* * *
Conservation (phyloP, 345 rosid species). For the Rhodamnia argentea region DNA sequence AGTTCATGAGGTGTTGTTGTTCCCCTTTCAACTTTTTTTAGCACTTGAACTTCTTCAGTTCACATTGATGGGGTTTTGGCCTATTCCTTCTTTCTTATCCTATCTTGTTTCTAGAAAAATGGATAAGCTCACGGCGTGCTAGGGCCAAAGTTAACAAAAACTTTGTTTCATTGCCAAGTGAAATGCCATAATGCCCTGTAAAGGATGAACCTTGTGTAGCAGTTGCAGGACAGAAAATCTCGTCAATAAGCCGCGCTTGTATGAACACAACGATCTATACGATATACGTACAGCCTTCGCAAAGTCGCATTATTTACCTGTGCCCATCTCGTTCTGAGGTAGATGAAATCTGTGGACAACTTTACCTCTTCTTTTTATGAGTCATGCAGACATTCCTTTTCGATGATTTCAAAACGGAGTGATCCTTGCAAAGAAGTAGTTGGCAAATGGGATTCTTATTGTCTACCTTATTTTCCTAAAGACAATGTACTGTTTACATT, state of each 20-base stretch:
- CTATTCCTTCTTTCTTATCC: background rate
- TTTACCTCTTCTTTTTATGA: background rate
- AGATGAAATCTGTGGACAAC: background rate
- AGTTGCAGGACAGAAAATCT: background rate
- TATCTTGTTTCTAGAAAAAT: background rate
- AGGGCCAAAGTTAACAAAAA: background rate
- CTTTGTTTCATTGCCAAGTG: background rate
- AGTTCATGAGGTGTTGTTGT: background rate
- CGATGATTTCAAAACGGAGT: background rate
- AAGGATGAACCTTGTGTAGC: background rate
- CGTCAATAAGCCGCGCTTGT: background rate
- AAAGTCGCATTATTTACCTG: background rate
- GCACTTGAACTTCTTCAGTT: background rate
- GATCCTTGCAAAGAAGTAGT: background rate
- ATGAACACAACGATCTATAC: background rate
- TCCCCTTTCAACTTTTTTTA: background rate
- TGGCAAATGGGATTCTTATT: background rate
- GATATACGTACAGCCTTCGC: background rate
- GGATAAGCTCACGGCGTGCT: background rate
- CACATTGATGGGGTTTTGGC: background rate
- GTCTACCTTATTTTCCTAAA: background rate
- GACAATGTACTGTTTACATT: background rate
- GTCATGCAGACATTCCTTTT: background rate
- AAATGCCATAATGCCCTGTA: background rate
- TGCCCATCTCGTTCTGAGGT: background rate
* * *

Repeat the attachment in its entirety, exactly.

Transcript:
Conservation (phyloP, 345 rosid species). For the Rhodamnia argentea region DNA sequence AGTTCATGAGGTGTTGTTGTTCCCCTTTCAACTTTTTTTAGCACTTGAACTTCTTCAGTTCACATTGATGGGGTTTTGGCCTATTCCTTCTTTCTTATCCTATCTTGTTTCTAGAAAAATGGATAAGCTCACGGCGTGCTAGGGCCAAAGTTAACAAAAACTTTGTTTCATTGCCAAGTGAAATGCCATAATGCCCTGTAAAGGATGAACCTTGTGTAGCAGTTGCAGGACAGAAAATCTCGTCAATAAGCCGCGCTTGTATGAACACAACGATCTATACGATATACGTACAGCCTTCGCAAAGTCGCATTATTTACCTGTGCCCATCTCGTTCTGAGGTAGATGAAATCTGTGGACAACTTTACCTCTTCTTTTTATGAGTCATGCAGACATTCCTTTTCGATGATTTCAAAACGGAGTGATCCTTGCAAAGAAGTAGTTGGCAAATGGGATTCTTATTGTCTACCTTATTTTCCTAAAGACAATGTACTGTTTACATT, state of each 20-base stretch:
- CTATTCCTTCTTTCTTATCC: background rate
- TTTACCTCTTCTTTTTATGA: background rate
- AGATGAAATCTGTGGACAAC: background rate
- AGTTGCAGGACAGAAAATCT: background rate
- TATCTTGTTTCTAGAAAAAT: background rate
- AGGGCCAAAGTTAACAAAAA: background rate
- CTTTGTTTCATTGCCAAGTG: background rate
- AGTTCATGAGGTGTTGTTGT: background rate
- CGATGATTTCAAAACGGAGT: background rate
- AAGGATGAACCTTGTGTAGC: background rate
- CGTCAATAAGCCGCGCTTGT: background rate
- AAAGTCGCATTATTTACCTG: background rate
- GCACTTGAACTTCTTCAGTT: background rate
- GATCCTTGCAAAGAAGTAGT: background rate
- ATGAACACAACGATCTATAC: background rate
- TCCCCTTTCAACTTTTTTTA: background rate
- TGGCAAATGGGATTCTTATT: background rate
- GATATACGTACAGCCTTCGC: background rate
- GGATAAGCTCACGGCGTGCT: background rate
- CACATTGATGGGGTTTTGGC: background rate
- GTCTACCTTATTTTCCTAAA: background rate
- GACAATGTACTGTTTACATT: background rate
- GTCATGCAGACATTCCTTTT: background rate
- AAATGCCATAATGCCCTGTA: background rate
- TGCCCATCTCGTTCTGAGGT: background rate